(7) Effect of electric field

α- particles : Small deflection towards negatively charged plate

β- particles : Large deflection towards positively charged plate

g-rays : No deflection

The size of deflection of α- particles < β- particles because the mass of a- particles >

g– particles.


(8) Effect of electric field

α- particles : Small deflection

β- particles : Large deflection in opposite direction of the a- particles

g-rays : No deflection

The size of deflection of α- particles < β- particles because the mass of α- particles >

g– particles.

The direction of deflection is determined by using Fleming’s left-hand rule.


Radioactive decay

Radioactive decay is the process of nucleus changing to a more stable nucleus while emitting radiation.

The nucleus before decay is called the parent nuclide and the product of decay is the daughter nuclide.

The radioactive decay results in changes in the number of protons and neutrons in the nuclei.

There are several types of decay:

(1) Alpha decay

The general equation of alpha decay is:


When a nuclide decays by emitting an alpha particle its proton number Z decreases by 2 and its nucleon number, A decreases by 4.

For example ;

clip_image028clip_image030 + clip_image032

(2) Beta decay

The general equation of alpha decay is:


When a nuclide decays by emitting an beta particle its proton number Z increases by 1 and its nucleon number, A does not change.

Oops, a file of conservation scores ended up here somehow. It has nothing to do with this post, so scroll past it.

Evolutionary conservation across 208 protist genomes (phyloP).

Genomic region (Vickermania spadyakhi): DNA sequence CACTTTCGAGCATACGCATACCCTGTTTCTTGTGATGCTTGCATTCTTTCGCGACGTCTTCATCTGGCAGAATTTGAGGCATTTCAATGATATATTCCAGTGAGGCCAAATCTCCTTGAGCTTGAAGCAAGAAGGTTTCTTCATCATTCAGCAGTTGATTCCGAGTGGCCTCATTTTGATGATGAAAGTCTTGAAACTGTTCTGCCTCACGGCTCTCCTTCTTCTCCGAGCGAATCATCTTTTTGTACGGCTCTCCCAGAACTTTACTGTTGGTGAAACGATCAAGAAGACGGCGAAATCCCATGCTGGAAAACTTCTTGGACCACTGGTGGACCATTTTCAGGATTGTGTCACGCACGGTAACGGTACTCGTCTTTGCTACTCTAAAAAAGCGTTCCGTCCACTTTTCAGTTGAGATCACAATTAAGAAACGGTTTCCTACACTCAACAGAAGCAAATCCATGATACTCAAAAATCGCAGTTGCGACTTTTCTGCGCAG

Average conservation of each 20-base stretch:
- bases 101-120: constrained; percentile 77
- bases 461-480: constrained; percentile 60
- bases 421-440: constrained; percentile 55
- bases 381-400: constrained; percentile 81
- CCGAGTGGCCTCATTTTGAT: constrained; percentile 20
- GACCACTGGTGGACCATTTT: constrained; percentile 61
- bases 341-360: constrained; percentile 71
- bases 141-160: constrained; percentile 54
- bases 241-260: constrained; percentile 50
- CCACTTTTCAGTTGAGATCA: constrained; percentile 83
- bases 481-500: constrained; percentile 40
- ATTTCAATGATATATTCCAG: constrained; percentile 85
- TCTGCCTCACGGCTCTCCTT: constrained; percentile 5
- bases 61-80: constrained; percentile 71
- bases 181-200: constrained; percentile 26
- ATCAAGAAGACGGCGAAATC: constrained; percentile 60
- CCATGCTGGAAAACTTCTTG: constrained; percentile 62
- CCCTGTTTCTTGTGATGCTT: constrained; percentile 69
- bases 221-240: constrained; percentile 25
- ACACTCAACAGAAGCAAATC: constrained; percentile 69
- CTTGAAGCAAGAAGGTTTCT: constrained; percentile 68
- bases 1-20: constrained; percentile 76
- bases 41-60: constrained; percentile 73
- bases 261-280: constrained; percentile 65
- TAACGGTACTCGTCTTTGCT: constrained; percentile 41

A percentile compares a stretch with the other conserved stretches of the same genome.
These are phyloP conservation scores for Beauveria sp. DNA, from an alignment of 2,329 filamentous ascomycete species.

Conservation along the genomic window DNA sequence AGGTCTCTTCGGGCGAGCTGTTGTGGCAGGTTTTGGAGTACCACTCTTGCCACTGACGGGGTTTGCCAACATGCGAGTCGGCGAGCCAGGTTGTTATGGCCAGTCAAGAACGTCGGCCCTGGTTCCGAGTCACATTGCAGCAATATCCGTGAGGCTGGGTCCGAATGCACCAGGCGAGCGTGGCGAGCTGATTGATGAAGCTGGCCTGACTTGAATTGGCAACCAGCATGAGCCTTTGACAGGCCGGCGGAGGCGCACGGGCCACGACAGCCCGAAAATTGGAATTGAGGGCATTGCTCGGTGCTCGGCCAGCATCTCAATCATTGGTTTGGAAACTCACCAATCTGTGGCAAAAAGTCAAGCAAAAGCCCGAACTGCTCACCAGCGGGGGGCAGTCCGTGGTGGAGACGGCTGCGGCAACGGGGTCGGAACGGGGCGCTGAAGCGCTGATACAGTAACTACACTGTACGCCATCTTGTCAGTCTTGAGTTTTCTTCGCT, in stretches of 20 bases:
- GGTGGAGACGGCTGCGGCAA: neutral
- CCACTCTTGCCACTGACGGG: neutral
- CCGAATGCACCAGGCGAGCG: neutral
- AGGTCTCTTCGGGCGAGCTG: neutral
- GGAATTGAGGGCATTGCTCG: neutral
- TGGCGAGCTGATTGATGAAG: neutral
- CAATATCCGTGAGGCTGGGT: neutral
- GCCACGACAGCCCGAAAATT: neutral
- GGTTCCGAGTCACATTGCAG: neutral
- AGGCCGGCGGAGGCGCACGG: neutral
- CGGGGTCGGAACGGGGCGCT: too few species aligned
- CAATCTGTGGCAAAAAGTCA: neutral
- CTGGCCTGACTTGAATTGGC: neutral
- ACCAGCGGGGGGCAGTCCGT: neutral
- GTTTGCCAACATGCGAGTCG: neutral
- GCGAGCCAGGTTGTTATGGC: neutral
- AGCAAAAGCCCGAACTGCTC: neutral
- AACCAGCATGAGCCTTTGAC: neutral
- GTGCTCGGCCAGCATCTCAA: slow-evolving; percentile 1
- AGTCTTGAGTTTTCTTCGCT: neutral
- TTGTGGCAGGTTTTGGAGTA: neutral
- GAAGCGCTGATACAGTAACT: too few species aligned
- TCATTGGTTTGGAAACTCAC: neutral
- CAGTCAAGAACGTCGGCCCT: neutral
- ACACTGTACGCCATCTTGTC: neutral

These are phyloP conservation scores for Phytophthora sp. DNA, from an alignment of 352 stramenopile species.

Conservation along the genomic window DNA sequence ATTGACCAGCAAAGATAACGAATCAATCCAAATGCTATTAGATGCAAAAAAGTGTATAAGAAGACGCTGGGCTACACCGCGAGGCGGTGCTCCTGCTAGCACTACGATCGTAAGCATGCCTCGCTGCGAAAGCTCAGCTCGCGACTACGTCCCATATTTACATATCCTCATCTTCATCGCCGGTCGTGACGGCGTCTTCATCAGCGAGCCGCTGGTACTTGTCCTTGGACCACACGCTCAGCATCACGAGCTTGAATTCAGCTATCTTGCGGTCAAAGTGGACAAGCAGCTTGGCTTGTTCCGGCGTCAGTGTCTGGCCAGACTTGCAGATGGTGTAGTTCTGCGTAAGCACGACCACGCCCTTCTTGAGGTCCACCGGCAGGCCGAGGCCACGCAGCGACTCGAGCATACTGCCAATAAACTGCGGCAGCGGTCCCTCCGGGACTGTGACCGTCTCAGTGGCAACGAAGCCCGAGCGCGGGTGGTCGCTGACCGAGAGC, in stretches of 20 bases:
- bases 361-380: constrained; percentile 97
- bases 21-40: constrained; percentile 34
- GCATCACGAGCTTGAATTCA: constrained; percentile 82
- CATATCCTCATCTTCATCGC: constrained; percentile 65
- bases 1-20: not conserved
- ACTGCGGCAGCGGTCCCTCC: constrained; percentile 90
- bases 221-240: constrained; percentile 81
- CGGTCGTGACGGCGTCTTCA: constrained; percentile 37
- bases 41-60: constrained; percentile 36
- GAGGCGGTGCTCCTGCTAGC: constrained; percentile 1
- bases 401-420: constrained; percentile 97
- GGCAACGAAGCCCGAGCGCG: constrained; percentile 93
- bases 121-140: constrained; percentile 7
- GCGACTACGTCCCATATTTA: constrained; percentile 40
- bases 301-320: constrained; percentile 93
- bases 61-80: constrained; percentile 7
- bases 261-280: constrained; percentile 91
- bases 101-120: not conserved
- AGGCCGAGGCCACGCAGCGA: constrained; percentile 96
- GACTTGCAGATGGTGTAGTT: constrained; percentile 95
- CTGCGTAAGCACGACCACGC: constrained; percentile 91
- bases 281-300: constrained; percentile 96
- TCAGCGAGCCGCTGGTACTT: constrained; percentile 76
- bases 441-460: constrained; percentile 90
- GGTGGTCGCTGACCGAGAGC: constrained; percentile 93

For example ;

clip_image036clip_image038 + clip_image040

(3) Gamma emission

High frequency electromagnetic radiation coming from the nuclei of decaying atom is call gamma radiation.

The general equation of alpha decay is:


Emitting a gamma does not change the atomic number of the atom; it also has very little effect on the mass.

For example ;

clip_image044clip_image044[1] + g

Example 1

Balance the following equations:

(a) clip_image047clip_image049+ clip_image051

(b) clip_image053clip_image047[1]+ clip_image055g


Example 2

How many alpha particles and beta particles are emitted when clip_image057 decays into clip_image059?


A decay series

Radioactive substances often decay several times in a series of steps , emitting radiations and producing a new substance at each step.

A parent substance produces daughter and grand-daughter substances in what is called a decay series.

For example :

The decay series of clip_image061can be represented as follows:


Example 3

The diagram shows part of a radioactive decay series.


Name the particles or radiations are emitted at part I, II and III.


Decay curve

The number of atoms , mass or activity of a radioactive substance decreases with time.



The half-life of a radioactive material is the time taken for half of the unstable atoms to decay.


The half-life of a radioactive material is the time taken for the activity of radioactive fall to half its original activity.

Example 4

The half-life of a radioactive material of mass 40 g is 2 hours. Determine the mass of the radioactive material that has decayed and has not decayed after 6 hours.


Example 5

The half-life of Sodium-24 is 16 hours. What is the time taken for Sodium-24 to shrink from 0.64 to 0.04 g?


Example 7

The half-life of Ba-143 is 12 seconds. How long will it take for the activity of a Ba-143 sample to be reduced to clip_image002of its initial value?



Example 8

The diagram shows the graph activity against time for radioactive material.


Based on the graph above , determine the half-life of the radioactive material.



2 Responses

  1. This blog is great. How did you come up witht he idea? 7 1 7